10. #30
    Join Date
    Jan 2005
    Location
    North Georgia mountains
    Posts
    923

    Post

    Exactly Jim ... sorry I was not clear on that.

    I use one deep as a "hive" ... everything above that is either a medium or shallow honey super, and I leave none of the honey supers on. The bees winter, build in the spring, and eat through the dearth between wildflower and sourwood (except this year there is no dearth ... wildflower still going and sourwood has started) on what is in the brood chamber and on the HFCS I feed.

    BubbaBob

  11. #31
    Join Date
    Aug 2002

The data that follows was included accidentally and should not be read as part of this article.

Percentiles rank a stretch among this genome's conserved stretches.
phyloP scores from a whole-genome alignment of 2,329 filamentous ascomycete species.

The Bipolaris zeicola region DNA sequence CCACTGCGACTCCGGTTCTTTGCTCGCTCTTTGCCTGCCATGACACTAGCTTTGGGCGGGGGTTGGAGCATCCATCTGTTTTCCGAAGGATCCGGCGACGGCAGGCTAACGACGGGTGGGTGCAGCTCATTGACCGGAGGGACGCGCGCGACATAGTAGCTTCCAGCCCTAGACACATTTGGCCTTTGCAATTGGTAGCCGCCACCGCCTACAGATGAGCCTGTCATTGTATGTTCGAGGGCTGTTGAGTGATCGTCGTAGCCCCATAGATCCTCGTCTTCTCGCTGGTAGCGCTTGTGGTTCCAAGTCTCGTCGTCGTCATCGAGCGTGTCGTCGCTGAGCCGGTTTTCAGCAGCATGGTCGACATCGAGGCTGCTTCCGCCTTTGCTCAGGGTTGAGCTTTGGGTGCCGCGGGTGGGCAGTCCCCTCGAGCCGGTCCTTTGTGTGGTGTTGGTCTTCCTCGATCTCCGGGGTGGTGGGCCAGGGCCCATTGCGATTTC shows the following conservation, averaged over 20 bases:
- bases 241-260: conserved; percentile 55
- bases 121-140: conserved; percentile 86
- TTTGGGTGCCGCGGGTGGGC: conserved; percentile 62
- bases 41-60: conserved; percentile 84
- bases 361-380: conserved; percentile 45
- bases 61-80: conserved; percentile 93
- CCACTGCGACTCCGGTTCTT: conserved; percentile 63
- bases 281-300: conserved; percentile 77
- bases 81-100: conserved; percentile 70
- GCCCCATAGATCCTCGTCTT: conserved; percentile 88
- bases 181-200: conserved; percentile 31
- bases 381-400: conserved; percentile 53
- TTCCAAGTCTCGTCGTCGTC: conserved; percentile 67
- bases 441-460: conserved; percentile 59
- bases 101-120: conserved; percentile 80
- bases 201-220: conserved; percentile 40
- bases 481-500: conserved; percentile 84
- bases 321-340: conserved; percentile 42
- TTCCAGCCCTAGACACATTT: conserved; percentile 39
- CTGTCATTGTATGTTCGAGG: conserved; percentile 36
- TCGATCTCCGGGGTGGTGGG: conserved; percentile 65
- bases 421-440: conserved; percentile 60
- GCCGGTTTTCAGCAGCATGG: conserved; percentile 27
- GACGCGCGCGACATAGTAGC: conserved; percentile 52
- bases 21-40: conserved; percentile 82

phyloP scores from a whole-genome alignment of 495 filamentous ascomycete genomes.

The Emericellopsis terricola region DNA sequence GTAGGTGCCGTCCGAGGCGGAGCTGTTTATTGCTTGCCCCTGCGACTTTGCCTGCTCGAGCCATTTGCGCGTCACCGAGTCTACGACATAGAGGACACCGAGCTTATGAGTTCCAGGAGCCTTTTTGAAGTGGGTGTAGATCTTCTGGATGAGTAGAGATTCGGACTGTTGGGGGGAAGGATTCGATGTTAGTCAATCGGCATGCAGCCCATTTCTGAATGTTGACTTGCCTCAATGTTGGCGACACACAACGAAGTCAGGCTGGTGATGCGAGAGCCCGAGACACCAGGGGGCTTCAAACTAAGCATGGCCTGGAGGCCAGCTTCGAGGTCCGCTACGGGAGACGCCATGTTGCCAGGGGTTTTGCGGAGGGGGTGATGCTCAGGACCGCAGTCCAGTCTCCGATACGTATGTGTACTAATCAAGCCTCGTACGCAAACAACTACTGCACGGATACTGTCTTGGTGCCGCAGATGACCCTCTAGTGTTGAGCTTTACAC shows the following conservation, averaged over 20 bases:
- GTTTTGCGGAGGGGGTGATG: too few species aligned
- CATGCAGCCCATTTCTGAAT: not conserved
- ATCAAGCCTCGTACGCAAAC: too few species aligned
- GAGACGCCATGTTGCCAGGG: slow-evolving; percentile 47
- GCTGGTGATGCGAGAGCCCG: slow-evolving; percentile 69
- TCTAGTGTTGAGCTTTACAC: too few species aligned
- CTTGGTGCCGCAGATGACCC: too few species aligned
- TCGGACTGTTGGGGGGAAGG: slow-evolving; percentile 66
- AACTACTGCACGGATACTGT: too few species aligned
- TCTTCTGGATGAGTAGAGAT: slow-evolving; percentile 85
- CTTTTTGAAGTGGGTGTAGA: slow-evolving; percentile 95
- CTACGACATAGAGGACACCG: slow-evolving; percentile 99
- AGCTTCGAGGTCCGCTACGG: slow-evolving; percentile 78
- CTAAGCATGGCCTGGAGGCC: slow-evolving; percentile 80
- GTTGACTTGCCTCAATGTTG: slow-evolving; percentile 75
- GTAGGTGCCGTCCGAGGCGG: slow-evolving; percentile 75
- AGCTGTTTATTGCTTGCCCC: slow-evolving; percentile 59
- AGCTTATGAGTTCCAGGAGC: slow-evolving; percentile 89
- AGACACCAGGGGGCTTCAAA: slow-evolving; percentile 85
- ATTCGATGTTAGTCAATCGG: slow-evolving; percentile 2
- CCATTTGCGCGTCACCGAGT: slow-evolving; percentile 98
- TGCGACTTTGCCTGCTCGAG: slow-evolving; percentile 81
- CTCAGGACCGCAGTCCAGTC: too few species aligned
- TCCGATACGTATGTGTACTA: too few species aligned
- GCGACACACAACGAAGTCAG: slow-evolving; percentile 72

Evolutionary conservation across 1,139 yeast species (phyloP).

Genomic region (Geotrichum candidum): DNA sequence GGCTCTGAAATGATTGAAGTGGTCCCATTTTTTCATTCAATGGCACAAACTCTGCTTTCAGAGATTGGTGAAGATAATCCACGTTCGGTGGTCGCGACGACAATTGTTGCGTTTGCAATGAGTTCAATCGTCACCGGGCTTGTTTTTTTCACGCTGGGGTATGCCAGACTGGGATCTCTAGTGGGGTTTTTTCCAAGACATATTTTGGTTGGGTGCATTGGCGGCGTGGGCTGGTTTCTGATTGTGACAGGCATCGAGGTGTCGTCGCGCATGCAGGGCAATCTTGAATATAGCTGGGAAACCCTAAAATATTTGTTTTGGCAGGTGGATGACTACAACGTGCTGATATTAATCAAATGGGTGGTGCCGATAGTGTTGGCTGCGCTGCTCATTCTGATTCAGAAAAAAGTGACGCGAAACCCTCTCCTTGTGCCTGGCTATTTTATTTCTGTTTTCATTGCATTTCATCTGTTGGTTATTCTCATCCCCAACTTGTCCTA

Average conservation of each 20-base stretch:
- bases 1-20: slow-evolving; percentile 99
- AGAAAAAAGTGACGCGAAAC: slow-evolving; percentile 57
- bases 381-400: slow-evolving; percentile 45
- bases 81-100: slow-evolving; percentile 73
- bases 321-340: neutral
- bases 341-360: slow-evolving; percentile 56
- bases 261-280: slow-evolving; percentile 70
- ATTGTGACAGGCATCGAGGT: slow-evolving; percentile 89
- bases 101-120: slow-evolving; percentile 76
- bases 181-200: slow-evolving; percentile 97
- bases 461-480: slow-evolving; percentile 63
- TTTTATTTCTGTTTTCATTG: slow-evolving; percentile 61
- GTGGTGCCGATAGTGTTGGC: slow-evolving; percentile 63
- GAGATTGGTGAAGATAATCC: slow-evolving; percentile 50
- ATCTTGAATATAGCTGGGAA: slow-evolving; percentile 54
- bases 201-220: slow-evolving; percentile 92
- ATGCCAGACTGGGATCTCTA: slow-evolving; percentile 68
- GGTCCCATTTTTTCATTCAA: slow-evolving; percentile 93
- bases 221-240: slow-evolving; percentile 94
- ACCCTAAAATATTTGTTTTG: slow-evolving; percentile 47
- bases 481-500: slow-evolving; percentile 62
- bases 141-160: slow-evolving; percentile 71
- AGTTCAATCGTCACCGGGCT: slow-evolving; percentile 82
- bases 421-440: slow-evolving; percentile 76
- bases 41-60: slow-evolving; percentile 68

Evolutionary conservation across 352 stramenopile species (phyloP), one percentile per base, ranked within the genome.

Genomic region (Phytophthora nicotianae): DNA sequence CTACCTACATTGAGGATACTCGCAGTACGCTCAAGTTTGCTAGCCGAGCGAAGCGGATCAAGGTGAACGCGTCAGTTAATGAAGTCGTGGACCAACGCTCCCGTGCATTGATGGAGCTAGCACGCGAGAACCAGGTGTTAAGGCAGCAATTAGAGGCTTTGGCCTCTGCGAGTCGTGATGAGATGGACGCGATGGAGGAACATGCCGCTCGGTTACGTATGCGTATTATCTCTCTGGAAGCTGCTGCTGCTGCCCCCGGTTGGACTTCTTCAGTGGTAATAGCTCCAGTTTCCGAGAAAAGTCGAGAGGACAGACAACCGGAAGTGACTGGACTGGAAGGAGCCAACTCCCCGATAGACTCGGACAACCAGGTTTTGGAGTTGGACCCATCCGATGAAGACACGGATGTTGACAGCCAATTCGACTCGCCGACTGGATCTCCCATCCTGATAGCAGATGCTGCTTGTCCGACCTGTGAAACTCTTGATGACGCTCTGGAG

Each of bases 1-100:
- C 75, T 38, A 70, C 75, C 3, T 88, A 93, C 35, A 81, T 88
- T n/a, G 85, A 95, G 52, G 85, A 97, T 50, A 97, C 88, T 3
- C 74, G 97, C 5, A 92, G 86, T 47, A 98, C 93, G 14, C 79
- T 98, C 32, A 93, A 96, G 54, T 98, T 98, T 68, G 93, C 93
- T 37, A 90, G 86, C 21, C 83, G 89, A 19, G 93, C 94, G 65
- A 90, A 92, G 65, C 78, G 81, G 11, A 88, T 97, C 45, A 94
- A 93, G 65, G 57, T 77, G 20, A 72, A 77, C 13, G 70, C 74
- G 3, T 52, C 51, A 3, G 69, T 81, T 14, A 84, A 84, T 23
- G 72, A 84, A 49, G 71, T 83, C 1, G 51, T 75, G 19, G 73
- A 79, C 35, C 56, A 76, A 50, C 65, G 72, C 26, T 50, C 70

Location
    Nehawka, Nebraska USA
    Posts
    46,316

    Post

    >mostly because one never wants to mix brood frames up with honey frames.

    If you use chemicals, that is an issue.
    Michael Bush bushfarms.com/bees.htm "Everything works if you let it." ThePracticalBeekeeper.com 40y 200h 37yTF

  12. #32
    Join Date
    May 2005
    Location
    Milton, Vermont
    Posts
    307

    Post

    I live in the north where it is cold for most of the year. If we feed too late in the fall the bees don't get a chance to cure the honey before they cluster then it ferments in the hive because the moisture content is too high. It doesn't get warm enough to feed in the spring until mid to late march depending on the year. Sometimes even April. I usually start feeding in April and feed until the first of June as our main flow starts towards the end of June. I feed again in early September to apply Fumigalin for Nosema prevention.
    It is what it is.